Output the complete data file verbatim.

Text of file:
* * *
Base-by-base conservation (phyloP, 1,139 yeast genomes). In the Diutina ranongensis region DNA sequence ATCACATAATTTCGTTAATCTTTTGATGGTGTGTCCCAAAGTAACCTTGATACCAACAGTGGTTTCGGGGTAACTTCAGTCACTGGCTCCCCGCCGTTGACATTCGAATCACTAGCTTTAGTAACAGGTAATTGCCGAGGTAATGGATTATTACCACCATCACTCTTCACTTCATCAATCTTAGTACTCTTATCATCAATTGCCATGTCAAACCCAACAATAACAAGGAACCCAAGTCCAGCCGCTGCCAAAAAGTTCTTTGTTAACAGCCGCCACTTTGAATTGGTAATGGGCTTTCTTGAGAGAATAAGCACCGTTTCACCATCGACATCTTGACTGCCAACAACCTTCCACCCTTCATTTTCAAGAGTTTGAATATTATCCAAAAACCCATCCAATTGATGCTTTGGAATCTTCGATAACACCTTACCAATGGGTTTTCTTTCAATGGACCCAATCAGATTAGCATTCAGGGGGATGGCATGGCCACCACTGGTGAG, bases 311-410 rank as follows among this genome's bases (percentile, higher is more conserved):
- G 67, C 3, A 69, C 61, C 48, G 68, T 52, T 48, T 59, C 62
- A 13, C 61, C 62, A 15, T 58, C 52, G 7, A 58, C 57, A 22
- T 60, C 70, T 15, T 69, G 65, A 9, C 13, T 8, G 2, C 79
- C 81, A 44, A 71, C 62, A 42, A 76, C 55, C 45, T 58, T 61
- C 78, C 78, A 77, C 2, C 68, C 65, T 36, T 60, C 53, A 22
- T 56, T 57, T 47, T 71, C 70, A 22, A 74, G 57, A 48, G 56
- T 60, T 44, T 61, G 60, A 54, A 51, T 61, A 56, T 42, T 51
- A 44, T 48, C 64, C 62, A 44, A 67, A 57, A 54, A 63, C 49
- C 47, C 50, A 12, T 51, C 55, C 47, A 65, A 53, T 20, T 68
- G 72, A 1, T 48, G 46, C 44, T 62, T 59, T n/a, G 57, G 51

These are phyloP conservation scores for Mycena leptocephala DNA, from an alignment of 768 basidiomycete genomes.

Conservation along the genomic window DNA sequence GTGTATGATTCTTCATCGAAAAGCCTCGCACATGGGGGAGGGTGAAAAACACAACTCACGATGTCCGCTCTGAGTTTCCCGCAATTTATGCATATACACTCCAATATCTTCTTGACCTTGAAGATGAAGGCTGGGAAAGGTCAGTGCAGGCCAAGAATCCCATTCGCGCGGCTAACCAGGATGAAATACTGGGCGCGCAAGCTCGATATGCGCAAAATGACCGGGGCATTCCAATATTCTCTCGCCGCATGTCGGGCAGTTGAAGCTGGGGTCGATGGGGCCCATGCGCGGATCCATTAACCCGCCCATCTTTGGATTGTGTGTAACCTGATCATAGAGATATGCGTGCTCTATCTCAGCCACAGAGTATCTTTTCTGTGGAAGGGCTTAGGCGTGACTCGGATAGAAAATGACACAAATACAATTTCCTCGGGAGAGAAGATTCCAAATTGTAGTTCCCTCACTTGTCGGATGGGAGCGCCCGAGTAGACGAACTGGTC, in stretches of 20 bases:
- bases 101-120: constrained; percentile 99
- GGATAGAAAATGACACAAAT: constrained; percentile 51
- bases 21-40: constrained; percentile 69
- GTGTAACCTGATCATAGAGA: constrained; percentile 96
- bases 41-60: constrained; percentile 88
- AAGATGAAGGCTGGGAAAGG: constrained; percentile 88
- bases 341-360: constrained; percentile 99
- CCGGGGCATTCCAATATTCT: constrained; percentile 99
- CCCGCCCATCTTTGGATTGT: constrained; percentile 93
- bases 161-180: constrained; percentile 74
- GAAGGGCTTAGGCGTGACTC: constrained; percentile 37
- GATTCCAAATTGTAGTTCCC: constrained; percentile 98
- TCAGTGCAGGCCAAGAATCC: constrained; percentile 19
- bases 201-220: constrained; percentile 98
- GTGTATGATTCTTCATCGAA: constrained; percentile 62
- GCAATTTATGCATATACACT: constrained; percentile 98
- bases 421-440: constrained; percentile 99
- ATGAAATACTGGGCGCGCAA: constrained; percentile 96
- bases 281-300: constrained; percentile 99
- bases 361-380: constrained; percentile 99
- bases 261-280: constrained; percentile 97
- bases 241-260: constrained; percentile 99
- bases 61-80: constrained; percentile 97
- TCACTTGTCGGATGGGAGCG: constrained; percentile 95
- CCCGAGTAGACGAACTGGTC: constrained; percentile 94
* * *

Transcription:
Base-by-base conservation (phyloP, 1,139 yeast genomes). In the Diutina ranongensis region DNA sequence ATCACATAATTTCGTTAATCTTTTGATGGTGTGTCCCAAAGTAACCTTGATACCAACAGTGGTTTCGGGGTAACTTCAGTCACTGGCTCCCCGCCGTTGACATTCGAATCACTAGCTTTAGTAACAGGTAATTGCCGAGGTAATGGATTATTACCACCATCACTCTTCACTTCATCAATCTTAGTACTCTTATCATCAATTGCCATGTCAAACCCAACAATAACAAGGAACCCAAGTCCAGCCGCTGCCAAAAAGTTCTTTGTTAACAGCCGCCACTTTGAATTGGTAATGGGCTTTCTTGAGAGAATAAGCACCGTTTCACCATCGACATCTTGACTGCCAACAACCTTCCACCCTTCATTTTCAAGAGTTTGAATATTATCCAAAAACCCATCCAATTGATGCTTTGGAATCTTCGATAACACCTTACCAATGGGTTTTCTTTCAATGGACCCAATCAGATTAGCATTCAGGGGGATGGCATGGCCACCACTGGTGAG, bases 311-410 rank as follows among this genome's bases (percentile, higher is more conserved):
- G 67, C 3, A 69, C 61, C 48, G 68, T 52, T 48, T 59, C 62
- A 13, C 61, C 62, A 15, T 58, C 52, G 7, A 58, C 57, A 22
- T 60, C 70, T 15, T 69, G 65, A 9, C 13, T 8, G 2, C 79
- C 81, A 44, A 71, C 62, A 42, A 76, C 55, C 45, T 58, T 61
- C 78, C 78, A 77, C 2, C 68, C 65, T 36, T 60, C 53, A 22
- T 56, T 57, T 47, T 71, C 70, A 22, A 74, G 57, A 48, G 56
- T 60, T 44, T 61, G 60, A 54, A 51, T 61, A 56, T 42, T 51
- A 44, T 48, C 64, C 62, A 44, A 67, A 57, A 54, A 63, C 49
- C 47, C 50, A 12, T 51, C 55, C 47, A 65, A 53, T 20, T 68
- G 72, A 1, T 48, G 46, C 44, T 62, T 59, T n/a, G 57, G 51

These are phyloP conservation scores for Mycena leptocephala DNA, from an alignment of 768 basidiomycete genomes.

Conservation along the genomic window DNA sequence GTGTATGATTCTTCATCGAAAAGCCTCGCACATGGGGGAGGGTGAAAAACACAACTCACGATGTCCGCTCTGAGTTTCCCGCAATTTATGCATATACACTCCAATATCTTCTTGACCTTGAAGATGAAGGCTGGGAAAGGTCAGTGCAGGCCAAGAATCCCATTCGCGCGGCTAACCAGGATGAAATACTGGGCGCGCAAGCTCGATATGCGCAAAATGACCGGGGCATTCCAATATTCTCTCGCCGCATGTCGGGCAGTTGAAGCTGGGGTCGATGGGGCCCATGCGCGGATCCATTAACCCGCCCATCTTTGGATTGTGTGTAACCTGATCATAGAGATATGCGTGCTCTATCTCAGCCACAGAGTATCTTTTCTGTGGAAGGGCTTAGGCGTGACTCGGATAGAAAATGACACAAATACAATTTCCTCGGGAGAGAAGATTCCAAATTGTAGTTCCCTCACTTGTCGGATGGGAGCGCCCGAGTAGACGAACTGGTC, in stretches of 20 bases:
- bases 101-120: constrained; percentile 99
- GGATAGAAAATGACACAAAT: constrained; percentile 51
- bases 21-40: constrained; percentile 69
- GTGTAACCTGATCATAGAGA: constrained; percentile 96
- bases 41-60: constrained; percentile 88
- AAGATGAAGGCTGGGAAAGG: constrained; percentile 88
- bases 341-360: constrained; percentile 99
- CCGGGGCATTCCAATATTCT: constrained; percentile 99
- CCCGCCCATCTTTGGATTGT: constrained; percentile 93
- bases 161-180: constrained; percentile 74
- GAAGGGCTTAGGCGTGACTC: constrained; percentile 37
- GATTCCAAATTGTAGTTCCC: constrained; percentile 98
- TCAGTGCAGGCCAAGAATCC: constrained; percentile 19
- bases 201-220: constrained; percentile 98
- GTGTATGATTCTTCATCGAA: constrained; percentile 62
- GCAATTTATGCATATACACT: constrained; percentile 98
- bases 421-440: constrained; percentile 99
- ATGAAATACTGGGCGCGCAA: constrained; percentile 96
- bases 281-300: constrained; percentile 99
- bases 361-380: constrained; percentile 99
- bases 261-280: constrained; percentile 97
- bases 241-260: constrained; percentile 99
- bases 61-80: constrained; percentile 97
- TCACTTGTCGGATGGGAGCG: constrained; percentile 95
- CCCGAGTAGACGAACTGGTC: constrained; percentile 94